With reference now the FIG. 2, an example hierarchical data object is presented, in accordance with one embodiment. While FIG. 2 depicts a hierarchical data object comprising multiple, distant elements, it is understood that embodiments are well suited to applications involving many different types of data objects. Moreover, it is understood that FIG. 2 depicts a representation of a data object; FIG. 2 does not purport to reflect how a data object may be stored or manipulated within a computer system.

FIG. 2 shows customer object 200. Customer object 200, as shown, includes a selection of additional data objects, of the sort likely to be useful for processing a customer transaction. These additional data objects, as shown, are arranged in a hierarchy, such that multiple related data objects are grouped beneath a single, “higher” data object, which in turn is beneath the top-level data object, customer object 200.

Customer object 200 is shown as including data object address 220. Address 220, in turn, includes street 222, city 224, and ZIP 226. Customer object 200 is also shown as including data object business type 230, which in turn includes small 232, medium 234, and enterprise 236. As shown, both address 220 and business type 230 are part of customer object 200; accordingly, each of the data objects that make up address 220 and business type 230 are also part of customer object 200. A change to, for example, ZIP 226, therefore means that customer object 200 has been changed.

In the descriptions that follow, the hierarchical relationship between data objects, such as those shown in FIG. 2, will be expressed using a concatenation representation, e.g., the relationship of ZIP 226 to customer object 200 and address 220 can be depicted as customer.address.zip. Wildcards can also be used to represent an entire level of the hierarchy, e.g., customer.address.* would include all of the data objects that make up address 220, e.g., St. 222, city 224, and ZIP 226.

Relationships Between Rules

Rules may interrelate in a number of ways. One relationship involves direct reference of the same data object, where one rule explicitly depends on a data object, and the execution of another rule explicitly alters the data object. This is shown below, in Table 1 (reprinted), with the relationship between rules 1 and 2. Rule 1 alters the HighOrderValue data object, which rule 2 relies upon as part of its conditional statement.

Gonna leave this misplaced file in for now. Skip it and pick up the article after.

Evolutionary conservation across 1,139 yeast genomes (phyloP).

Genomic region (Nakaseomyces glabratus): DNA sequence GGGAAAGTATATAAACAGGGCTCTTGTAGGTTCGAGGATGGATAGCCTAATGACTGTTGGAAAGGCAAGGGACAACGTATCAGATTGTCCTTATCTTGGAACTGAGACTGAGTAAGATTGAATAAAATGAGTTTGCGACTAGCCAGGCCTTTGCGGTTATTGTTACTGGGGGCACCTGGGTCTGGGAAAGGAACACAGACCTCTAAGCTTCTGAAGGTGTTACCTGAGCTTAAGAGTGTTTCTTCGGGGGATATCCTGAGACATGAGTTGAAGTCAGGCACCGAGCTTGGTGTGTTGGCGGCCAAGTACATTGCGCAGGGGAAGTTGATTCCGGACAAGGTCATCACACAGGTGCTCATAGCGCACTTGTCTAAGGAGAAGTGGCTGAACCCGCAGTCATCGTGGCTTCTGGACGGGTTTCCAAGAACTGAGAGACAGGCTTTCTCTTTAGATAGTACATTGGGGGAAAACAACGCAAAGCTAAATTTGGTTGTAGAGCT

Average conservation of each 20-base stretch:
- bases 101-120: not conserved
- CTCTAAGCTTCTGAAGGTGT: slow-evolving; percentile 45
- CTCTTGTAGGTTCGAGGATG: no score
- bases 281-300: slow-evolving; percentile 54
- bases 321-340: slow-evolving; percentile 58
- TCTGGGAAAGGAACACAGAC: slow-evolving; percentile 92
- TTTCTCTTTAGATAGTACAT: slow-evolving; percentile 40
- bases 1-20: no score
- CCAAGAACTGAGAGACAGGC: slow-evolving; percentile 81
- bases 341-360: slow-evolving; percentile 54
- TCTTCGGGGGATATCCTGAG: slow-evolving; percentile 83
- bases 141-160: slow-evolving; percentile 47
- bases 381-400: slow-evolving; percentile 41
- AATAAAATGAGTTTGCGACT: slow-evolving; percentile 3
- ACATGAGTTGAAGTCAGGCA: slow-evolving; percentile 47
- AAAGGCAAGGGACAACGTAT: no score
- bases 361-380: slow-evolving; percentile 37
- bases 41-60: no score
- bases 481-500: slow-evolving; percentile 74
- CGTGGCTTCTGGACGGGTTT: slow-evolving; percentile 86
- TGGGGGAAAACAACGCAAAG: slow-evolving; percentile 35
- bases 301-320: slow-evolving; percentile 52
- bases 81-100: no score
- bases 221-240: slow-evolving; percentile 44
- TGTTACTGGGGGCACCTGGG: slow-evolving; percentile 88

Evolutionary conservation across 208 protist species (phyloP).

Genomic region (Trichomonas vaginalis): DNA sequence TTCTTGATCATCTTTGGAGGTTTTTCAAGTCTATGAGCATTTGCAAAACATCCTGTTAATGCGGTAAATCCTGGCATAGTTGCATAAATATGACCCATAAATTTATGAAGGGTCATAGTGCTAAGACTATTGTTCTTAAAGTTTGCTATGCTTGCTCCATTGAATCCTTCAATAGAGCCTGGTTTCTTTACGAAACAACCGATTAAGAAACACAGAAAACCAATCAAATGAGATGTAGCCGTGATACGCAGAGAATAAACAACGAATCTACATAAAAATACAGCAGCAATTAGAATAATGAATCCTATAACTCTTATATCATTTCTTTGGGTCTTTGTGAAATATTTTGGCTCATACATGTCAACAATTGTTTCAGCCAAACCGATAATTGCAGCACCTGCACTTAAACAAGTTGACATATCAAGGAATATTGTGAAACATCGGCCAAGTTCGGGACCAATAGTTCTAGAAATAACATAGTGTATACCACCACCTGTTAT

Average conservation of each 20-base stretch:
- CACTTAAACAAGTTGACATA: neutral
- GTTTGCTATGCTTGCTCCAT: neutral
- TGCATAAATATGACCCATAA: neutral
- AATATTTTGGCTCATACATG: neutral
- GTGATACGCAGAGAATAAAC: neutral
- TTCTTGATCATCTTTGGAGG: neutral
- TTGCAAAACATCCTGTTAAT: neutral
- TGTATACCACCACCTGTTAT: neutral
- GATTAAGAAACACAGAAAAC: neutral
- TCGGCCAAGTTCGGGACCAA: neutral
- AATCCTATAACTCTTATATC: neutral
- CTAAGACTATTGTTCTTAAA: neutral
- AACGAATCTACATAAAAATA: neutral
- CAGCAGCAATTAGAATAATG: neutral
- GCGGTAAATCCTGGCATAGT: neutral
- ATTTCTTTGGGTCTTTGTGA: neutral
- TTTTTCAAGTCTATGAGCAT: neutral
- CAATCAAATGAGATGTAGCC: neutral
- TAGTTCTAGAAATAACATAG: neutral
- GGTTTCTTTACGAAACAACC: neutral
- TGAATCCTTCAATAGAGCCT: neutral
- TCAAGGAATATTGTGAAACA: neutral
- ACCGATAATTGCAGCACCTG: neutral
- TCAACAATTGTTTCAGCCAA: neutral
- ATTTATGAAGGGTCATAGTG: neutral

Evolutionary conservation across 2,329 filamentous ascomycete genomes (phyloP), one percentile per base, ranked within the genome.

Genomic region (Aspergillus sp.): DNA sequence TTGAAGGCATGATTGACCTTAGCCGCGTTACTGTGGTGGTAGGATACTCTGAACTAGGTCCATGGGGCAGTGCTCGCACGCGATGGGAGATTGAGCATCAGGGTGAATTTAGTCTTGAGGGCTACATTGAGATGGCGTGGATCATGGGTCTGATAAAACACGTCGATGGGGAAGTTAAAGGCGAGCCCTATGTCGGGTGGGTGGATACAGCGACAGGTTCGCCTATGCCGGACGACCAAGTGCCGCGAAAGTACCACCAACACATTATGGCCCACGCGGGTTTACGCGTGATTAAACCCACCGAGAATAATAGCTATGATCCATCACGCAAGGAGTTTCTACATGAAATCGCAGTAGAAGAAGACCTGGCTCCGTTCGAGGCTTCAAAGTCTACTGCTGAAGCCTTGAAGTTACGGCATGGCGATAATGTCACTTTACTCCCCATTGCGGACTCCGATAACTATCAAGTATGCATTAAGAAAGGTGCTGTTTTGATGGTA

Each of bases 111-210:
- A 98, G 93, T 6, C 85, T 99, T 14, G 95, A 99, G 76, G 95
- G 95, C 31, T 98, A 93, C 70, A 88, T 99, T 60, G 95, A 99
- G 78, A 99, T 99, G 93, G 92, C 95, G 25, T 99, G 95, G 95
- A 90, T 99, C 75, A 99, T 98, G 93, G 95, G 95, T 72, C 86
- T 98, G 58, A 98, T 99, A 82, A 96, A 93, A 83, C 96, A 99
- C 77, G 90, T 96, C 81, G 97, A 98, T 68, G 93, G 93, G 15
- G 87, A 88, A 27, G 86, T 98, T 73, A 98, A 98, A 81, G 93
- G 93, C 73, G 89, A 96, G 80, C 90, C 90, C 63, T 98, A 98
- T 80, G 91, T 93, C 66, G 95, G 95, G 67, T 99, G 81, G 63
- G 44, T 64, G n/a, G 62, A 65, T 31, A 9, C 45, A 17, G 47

TABLE 1
(Reproduced)
Rule 1: IF OrderValue > 1000
THEN HighValueOrder = true
Rule 2:IF HighValueOrder == true
THEN Discount = 5%

The relationship between rules may also be implicit, e.g., one or more of the related rules does not explicitly call a data object, but rather invokes some method or function which manipulates the data object. This is shown below, in Table 2. Rule 1 still sets the value of data object HighValueOrder, but rule 3 does not explicitly rely upon that data object. Instead, rule 3 invokes a method, IsHighValueOrder( ) which is presented as a method 4. Method 4 does rely upon HighValueOrder, and so consequently so does rule 3.

TABLE 2
Rule 1: IF OrderValue > 1000
THEN HighValueOrder = true
Rule 3: IF IsHighValueOrder( ) == true
THEN Discount = 5%
Method 4:
private bool IsHighValueOrder( )
{
return HighValueOrder;
}

Rules may also interact through the passing of parameters, e.g., during method calls. In some embodiment, methods may be passed parameters as part of their invocation. This is shown below, in Table 3. Rule 5 upgrades in much the same manner as rule 1, above; the major difference is that a method is called, SetHighValueOrder, which takes as a parameter a Boolean value. The method uses the passed parameter to set a value for the data object HighValueOrder. This, in turn, relates method 6 to rule 2.

TABLE 3
Rule 5: IF OrderValue > 1000
THEN SetHighValueOrder(true)
Method 6:
private void SetHighValueOrder( bool value)
{
HighValueOrder = value;
}
Rule 2: IF HighValueOrder == true
THEN Discount = 5%

Method Attributes

In some embodiments, methods or functions included in or invoked by the ruleset may include certain attributes. In several such embodiments, method attributes are used to aid in determining dependency or side effect information for rules which call the method or function. In other embodiments, other approaches to determining dependency or side effect information for rules which invoke methods or functions are utilized. In some such embodiments, for example, the source code or generated code for the method or function may be examined, to determine which data objects are affected by the method or function, and in what ways.